Please note: there are very minor spoilers here, just because some characters/plot points don’t come to light until roughly episode 7.
Season 3 of The Flash takes place almost immediately after the end of the previous season, with Barry Allen (Grant Gustin) living an ideal life with his mother and father both alive and well. This soon proves to be a mirage, a phantom life dubbed Flashpoint, and Barry is forced to return to his old timeline, and once again work with Cisco (Carlos Valdes) and Caitlin Snow (Danielle Panabaker) at STAR Labs, as well as father-figure Joe, girlfriend Iris and close friend Wally West (Jesse L. Martin, Candice Patton and Kaiynan Lonsdale, respectively). The team must deal with residual threats from the universe breaches, as well as the continuation of Caitlin’s slow turn into the villainous persona Killer Frost, not to mention the various changes brought on by Barry’s failed attempt at changing his past – most notably in the form of Julien Alpert (Tom Felton), Barry’s new co-worker at the Central City Police Department.
+ for the first time, none of the main characters (looking at you, Iris) were overly annoying. Some early story points frustratingly pitted Barry and Cisco against each other, but that was all resolved and the gang was back to their normal selves. Tom Cavanagh as various Harrison Wells, but specifically an alternate Earth “H.R.” Wells is the standout, and often defaults to the comedic relief. New cast member Tom Felton is used sparingly at first, but once he becomes a main player he was a very welcome change to the team
+ while the main villain of Savitar was yet another speedster, this time there was a bit of a twist. It was good to not have the enemy simply be ‘person you thought was a friend’ (though, if you know the twist, that may be stretching it). The character of Alchemy was also intimidating, and the connecting between Alchemy and Savitar was clever. Alchemy having Tobin Bell (aka that dude from Saw) certainly helped
+ the larger cast, intimidating villain and time-travel shenanigans on show both here and in Legends of Tomorrow made the crossover episodes (“Invasion“) were all fun, thanks in no small part to Barry, Cisco and the villains from Flash.
+ the episodes focused around introducing new foes were the highlights, such as “The New Rogues”, and the introduction of Flash villain mainstay the Mirror Master, and the titular villain of Abra Kedabra. Though as well as the new blood, it was good to see classic enemies such as Gorilla Grodd and King Shark return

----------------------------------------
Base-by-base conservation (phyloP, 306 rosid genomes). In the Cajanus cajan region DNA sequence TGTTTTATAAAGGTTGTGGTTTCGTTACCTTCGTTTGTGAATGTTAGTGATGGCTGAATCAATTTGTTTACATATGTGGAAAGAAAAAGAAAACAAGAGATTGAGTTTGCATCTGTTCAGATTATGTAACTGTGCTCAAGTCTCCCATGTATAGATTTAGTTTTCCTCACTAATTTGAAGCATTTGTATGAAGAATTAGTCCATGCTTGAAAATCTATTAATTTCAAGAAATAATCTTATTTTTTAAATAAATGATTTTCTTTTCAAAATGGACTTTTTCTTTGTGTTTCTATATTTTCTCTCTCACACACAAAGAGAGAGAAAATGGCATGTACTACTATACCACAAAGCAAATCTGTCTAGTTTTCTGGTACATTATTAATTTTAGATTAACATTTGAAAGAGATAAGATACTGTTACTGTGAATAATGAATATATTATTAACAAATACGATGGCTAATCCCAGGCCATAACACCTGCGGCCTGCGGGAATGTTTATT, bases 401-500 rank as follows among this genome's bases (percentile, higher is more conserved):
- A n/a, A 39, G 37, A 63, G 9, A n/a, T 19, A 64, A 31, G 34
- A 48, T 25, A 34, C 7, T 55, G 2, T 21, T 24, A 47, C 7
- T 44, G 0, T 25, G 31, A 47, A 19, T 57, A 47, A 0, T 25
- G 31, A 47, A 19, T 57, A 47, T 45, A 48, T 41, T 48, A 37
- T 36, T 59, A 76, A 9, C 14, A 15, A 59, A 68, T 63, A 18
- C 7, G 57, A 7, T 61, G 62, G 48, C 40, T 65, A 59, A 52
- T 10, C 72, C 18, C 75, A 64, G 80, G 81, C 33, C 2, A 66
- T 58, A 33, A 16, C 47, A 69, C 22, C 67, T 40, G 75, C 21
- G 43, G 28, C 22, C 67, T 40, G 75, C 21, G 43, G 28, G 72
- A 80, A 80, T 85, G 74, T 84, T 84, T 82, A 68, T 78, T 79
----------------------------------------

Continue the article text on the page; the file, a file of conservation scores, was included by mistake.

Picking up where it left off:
– it bothered me all season that the concept of Flashpoint – an important lesson to Flash in the comics – was made into a single episode here. The consequences could have spread far and wide across the Arrow-verse, but instead were limited to Arrow’s John Diggle having a son, instead of a daughter, and Iris/Joe not talking to each other (and, sure, the character of Julien as a whole): but all of these things were essentially non-issues, and were resolved in just a handful of episodes
– similarly to the above, it also never made sense to me why the rules for time travel were different in Flash compared to Legends of Tomorrow. Rip Hunter in Legends clearly states they can’t meet their past selves for fear of time folding in on itself, but Barry apparently can just freewheel it to whenever he wants to have a chat with himself? I know the answer is ‘the speed force is mysterious’, but some internal continuity would have been nice
– I said it on the Supergirl review, but I was very disappointed with “Duet”, the much advertised musical crossover with Supergirl. Music Meister (Darren Criss, a former Glee co-star of both Gustin and Supergirl‘s Melissa Benoist) was not what I had imagined, and the whole episode was a bit too serious for it’s own good
> the titular villain of the episode “Abra Kadabra” mentioning “Thawne, Zoom, DeVoe” as The Flash’s greatest rivals has some great ramifications. Hopefully it means the next season won’t have a speedster as a villain, and will instead feature Clifford DeVoe, aka The Thinker
Should you watch this show: It seems to be a running theme that the third season of these CW superhero shows is the weakest. This season was the most serious and bleak, and far and away the least lighthearted, which for a show that built itself as the lighthearted alternative to Arrow is not a good sign. The best episodes were when things were allowed to be a bit comedic, or at least when team Flash did more than just stew around in their lair looking glum. This was still worth watching, but if things don’t change (and, Arrow season four certainly did not) then it might be time to let this one run into the sunset.